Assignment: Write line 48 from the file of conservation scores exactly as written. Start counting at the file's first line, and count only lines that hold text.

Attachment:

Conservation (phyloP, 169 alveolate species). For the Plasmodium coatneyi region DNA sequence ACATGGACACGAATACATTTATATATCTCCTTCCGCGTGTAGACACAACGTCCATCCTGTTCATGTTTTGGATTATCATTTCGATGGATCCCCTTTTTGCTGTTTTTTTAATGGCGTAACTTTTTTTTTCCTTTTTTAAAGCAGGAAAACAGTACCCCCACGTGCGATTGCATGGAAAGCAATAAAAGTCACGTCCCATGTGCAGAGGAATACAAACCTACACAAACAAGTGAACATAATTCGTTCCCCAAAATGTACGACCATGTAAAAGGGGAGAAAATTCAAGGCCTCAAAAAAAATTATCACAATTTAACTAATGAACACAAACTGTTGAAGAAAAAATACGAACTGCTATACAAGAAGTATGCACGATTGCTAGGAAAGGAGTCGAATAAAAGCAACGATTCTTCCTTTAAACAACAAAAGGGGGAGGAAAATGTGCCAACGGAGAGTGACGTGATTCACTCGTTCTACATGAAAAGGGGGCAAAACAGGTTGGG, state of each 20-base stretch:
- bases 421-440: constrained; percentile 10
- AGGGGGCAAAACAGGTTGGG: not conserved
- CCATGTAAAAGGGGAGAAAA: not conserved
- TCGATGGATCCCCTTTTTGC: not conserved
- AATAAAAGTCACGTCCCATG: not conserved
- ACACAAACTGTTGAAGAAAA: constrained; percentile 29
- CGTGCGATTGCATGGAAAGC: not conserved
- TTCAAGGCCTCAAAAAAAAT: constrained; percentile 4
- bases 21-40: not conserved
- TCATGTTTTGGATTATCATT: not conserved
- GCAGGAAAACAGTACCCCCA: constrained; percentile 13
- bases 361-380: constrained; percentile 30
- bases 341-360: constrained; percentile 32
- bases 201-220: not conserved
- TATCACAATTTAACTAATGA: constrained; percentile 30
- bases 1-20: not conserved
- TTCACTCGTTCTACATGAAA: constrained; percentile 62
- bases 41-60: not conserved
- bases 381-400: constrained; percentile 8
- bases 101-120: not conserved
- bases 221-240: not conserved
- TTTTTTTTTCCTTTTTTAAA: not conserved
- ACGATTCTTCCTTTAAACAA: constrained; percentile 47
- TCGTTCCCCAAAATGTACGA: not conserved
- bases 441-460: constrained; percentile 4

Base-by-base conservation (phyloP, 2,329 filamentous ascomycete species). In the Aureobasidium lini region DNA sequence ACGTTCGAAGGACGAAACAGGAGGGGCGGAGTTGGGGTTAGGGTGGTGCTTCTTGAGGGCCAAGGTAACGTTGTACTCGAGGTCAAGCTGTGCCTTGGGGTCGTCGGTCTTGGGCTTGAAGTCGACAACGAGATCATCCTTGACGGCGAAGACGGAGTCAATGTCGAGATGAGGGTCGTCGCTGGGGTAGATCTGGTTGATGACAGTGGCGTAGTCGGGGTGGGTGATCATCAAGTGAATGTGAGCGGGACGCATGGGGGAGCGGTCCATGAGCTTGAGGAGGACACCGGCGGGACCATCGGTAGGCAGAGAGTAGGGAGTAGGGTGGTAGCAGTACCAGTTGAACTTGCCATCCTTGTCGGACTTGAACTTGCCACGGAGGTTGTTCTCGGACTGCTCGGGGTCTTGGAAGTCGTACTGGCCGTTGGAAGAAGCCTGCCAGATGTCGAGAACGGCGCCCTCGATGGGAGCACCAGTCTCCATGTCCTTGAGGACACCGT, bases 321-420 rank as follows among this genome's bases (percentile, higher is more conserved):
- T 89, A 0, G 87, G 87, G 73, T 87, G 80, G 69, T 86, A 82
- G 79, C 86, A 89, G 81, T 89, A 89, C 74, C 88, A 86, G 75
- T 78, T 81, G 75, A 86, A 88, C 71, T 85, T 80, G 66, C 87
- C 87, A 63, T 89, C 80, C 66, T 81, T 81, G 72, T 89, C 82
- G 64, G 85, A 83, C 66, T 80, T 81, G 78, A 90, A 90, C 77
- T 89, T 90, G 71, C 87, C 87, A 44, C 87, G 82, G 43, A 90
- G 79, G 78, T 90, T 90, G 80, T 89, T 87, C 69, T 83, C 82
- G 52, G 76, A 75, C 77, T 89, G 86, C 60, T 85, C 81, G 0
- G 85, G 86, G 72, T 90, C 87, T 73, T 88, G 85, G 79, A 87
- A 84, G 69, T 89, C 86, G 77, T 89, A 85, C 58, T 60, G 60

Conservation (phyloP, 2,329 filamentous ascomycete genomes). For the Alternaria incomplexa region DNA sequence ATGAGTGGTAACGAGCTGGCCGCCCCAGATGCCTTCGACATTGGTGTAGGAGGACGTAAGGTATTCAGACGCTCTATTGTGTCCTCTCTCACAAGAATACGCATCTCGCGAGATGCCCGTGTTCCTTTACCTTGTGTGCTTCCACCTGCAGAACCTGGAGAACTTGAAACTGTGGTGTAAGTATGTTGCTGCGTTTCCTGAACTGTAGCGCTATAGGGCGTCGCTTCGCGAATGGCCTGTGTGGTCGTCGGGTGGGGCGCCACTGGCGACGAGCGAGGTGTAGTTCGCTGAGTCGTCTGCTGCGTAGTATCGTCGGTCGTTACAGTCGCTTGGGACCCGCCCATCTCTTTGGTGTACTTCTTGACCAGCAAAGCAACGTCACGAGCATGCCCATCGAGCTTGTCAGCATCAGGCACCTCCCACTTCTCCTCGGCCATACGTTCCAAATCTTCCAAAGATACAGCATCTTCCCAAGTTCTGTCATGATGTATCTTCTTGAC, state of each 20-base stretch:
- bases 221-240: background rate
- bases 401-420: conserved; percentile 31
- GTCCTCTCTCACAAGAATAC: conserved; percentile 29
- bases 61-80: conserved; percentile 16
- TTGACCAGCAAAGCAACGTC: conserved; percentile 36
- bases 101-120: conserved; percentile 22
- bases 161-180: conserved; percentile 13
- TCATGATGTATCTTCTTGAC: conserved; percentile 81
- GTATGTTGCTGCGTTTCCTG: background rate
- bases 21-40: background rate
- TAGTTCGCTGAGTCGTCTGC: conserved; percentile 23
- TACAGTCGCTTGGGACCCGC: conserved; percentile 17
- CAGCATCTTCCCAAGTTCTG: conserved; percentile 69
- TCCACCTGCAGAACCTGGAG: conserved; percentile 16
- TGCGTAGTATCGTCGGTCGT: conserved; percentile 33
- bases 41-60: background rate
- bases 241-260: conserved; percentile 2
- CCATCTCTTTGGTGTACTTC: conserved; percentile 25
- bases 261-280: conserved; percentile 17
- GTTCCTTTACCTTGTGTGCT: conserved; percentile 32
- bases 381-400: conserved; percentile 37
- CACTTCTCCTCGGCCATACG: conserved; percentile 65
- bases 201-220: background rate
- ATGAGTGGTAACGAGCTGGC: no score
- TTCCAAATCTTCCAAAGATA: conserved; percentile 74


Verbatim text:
- bases 21-40: background rate